I love the late Cretaceous! It used to be a big mystery when I was a kid, and there was actually a lot of disagreement between scientists about the evolution of raptors and birds. Evidence has been rolling in for the last 30 years, and there are just so many cool pre-birds (that’s what I call them, most scientists would probably have a better name).
This is Citipati. They were huge (emu sized). At least four Citipati specimens have been found in brooding positions, the most famous is a large specimen nicknamed “Big Mamma” found in the Gobi Desert. All of the nesting specimens are situated on top of egg clutches, with their limbs spread symmetrically on each side of the nest, possibly-feathered front limbs covering the nest perimeter. This brooding posture is found today only in birds and supports a behavioral link between birds and theropod dinosaurs.
They are in the genus oviraptorid, or egg-theives, but they were totally misnamed at first. Oviraptor was originally presumed to have eaten eggs, based on its association with a fossilized nest thought to belong to Protoceratops. The discovery of actual nesting specimens of Citipati with the same types of egg showed that they were likely brooding the eggs, not feeding on them.
1. Citipati brooding behavior
2. Big Momma
3. Big Auntie
4. close up
5. A 1922 illustration incorrectly showing reptilian-like protoceratops guarding “their” eggs from the Citipati.
Awww, shucks. Look at these 15 tiny dinosaur babies crowded into a nest. They are called Protoceratops andrewsi, a sheep-size herbivore that lived about 70 million years ago that’s known for the frill at the back of its head. Researcher David Fastovsky, a vertebrate paleontologist at the University of Rhode Island, says that they were probably overrun by a migrating sandstorm in the Gobi. The environment was as harsh 70 million years ago as it is today.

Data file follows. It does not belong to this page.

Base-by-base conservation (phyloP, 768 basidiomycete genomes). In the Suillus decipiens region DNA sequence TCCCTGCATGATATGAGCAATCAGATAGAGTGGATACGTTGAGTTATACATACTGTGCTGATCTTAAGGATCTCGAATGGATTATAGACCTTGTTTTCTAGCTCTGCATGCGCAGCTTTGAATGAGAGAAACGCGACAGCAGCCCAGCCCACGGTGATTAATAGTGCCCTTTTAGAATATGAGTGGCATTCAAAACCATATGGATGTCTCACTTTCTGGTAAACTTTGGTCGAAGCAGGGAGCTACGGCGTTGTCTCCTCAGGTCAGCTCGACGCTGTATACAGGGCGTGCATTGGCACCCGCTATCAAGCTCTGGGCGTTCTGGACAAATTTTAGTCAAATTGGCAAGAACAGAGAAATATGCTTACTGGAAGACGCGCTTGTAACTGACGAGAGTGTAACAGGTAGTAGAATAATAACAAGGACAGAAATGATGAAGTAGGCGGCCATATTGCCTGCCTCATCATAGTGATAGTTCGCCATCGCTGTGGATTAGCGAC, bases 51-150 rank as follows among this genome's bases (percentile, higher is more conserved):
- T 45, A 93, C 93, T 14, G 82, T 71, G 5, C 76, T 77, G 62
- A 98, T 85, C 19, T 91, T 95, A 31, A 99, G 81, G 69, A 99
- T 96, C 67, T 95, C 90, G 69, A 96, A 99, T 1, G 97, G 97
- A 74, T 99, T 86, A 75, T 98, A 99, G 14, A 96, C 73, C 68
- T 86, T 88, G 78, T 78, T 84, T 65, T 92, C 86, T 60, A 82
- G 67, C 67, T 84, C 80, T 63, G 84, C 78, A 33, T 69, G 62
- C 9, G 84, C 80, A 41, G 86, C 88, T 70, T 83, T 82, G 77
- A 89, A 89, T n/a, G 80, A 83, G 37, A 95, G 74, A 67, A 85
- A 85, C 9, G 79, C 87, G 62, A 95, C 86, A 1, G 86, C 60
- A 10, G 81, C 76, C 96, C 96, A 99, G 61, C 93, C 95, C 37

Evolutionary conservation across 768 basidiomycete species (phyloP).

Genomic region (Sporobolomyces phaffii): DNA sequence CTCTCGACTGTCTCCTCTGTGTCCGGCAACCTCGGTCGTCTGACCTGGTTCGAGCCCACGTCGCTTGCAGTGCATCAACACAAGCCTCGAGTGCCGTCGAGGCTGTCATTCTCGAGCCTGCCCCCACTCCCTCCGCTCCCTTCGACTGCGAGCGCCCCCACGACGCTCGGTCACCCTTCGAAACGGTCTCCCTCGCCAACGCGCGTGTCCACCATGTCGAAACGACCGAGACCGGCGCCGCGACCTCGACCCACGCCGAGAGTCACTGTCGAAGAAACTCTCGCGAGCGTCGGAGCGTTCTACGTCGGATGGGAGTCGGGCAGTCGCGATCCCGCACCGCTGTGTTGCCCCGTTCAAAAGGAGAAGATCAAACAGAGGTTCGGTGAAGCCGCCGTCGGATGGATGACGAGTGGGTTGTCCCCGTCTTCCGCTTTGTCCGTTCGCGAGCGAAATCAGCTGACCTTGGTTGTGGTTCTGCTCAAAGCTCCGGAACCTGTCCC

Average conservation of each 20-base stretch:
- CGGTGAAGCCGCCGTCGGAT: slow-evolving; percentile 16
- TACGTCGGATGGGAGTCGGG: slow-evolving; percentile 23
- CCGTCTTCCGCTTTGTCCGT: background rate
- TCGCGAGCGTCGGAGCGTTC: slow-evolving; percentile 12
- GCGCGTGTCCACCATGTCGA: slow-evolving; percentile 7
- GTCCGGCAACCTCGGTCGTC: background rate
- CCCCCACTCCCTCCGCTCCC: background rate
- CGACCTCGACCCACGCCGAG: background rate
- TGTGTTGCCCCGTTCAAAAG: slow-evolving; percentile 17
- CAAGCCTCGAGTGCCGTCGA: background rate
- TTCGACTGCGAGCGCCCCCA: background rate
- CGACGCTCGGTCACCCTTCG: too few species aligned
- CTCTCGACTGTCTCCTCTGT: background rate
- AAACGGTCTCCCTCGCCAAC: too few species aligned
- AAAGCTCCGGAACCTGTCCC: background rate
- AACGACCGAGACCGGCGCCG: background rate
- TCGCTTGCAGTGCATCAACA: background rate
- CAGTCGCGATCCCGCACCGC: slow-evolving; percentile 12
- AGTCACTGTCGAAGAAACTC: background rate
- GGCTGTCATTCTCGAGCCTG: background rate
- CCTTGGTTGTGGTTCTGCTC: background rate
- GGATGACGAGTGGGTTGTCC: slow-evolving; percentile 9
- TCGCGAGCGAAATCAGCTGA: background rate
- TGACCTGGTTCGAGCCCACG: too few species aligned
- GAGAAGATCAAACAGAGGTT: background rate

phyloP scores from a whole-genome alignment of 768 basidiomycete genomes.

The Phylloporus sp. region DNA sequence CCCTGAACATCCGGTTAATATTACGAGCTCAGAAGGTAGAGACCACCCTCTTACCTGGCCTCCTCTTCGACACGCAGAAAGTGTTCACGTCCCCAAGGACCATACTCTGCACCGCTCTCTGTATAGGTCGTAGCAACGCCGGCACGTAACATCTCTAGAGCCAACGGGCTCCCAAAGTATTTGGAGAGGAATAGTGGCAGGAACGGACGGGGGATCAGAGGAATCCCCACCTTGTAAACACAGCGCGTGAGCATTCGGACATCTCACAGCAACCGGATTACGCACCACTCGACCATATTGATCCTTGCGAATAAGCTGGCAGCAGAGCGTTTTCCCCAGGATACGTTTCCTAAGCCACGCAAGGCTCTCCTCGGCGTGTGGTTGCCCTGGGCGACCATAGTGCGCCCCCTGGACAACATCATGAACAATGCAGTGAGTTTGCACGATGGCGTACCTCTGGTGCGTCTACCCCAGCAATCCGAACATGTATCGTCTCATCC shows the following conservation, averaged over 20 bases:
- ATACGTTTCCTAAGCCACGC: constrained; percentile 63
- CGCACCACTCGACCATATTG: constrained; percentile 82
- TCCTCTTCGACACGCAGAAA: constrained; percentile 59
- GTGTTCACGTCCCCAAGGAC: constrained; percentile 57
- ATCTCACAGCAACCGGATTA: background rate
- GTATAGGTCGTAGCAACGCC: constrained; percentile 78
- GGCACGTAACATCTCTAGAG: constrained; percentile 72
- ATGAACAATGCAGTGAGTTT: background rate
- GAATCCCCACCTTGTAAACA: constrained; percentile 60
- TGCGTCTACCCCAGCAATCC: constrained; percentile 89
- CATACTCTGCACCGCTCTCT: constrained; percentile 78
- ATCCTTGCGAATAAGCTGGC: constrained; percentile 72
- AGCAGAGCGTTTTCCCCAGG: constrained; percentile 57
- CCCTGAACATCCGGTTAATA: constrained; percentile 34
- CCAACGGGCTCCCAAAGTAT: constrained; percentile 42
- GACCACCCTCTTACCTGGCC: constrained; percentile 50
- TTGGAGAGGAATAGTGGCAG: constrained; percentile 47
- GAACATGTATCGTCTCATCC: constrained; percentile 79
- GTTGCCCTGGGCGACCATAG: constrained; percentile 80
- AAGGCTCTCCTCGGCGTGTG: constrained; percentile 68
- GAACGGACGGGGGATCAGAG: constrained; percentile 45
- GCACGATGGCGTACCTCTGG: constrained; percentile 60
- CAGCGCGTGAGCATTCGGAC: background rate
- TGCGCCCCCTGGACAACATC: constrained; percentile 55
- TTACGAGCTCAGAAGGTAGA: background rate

What is totally cool is that this evidence suggests that parents actually took care of their babies (think birds) rather than abandoning them after laying them (think turtles).
This 70 mya dinosaur egg is from a titanosaur, considered one of the most massive of all dinosaur species ever. It contains the fossilized cocoons of wasps! Modern day wasps are well known for laying their eggs inside dead animals, but this is the first piece of evidence of similar behavior in ancient wasps.
The end of the Cretaceous was marked by a catastrophic meteor impact that wiped out the non-bird dinosaurs (called the K-T boundary). Turtles also survived the mass extinction because of their slow metabolisms and aquatic lifestyles (land turtles did not survive the extinction). The tough little turtles can survive by eating almost nothing and go into a state of near suspended animation until food opportunities present themselves.
This is a photograph of the Hell Creek Formation in North Dakota where fossils of dinosaurs and turtles have been collected. The K-T boundary is located where the yellow sand meets the gray mudstone.
Velociraptors were nocturnal, from a report out today in the journal Science. The researchers examined the scleral rings of more than 160 living species, including birds and reptiles, each with known activity patterns — some that are active at night, others during the day and still others that can swing either way. The structure of the velociraptor’s ring matches up to those that are nocturnal. Surprising, but makes total sense. Read the study here : http://www.sciencemag.org/content/early/2011/04/13/science.1200043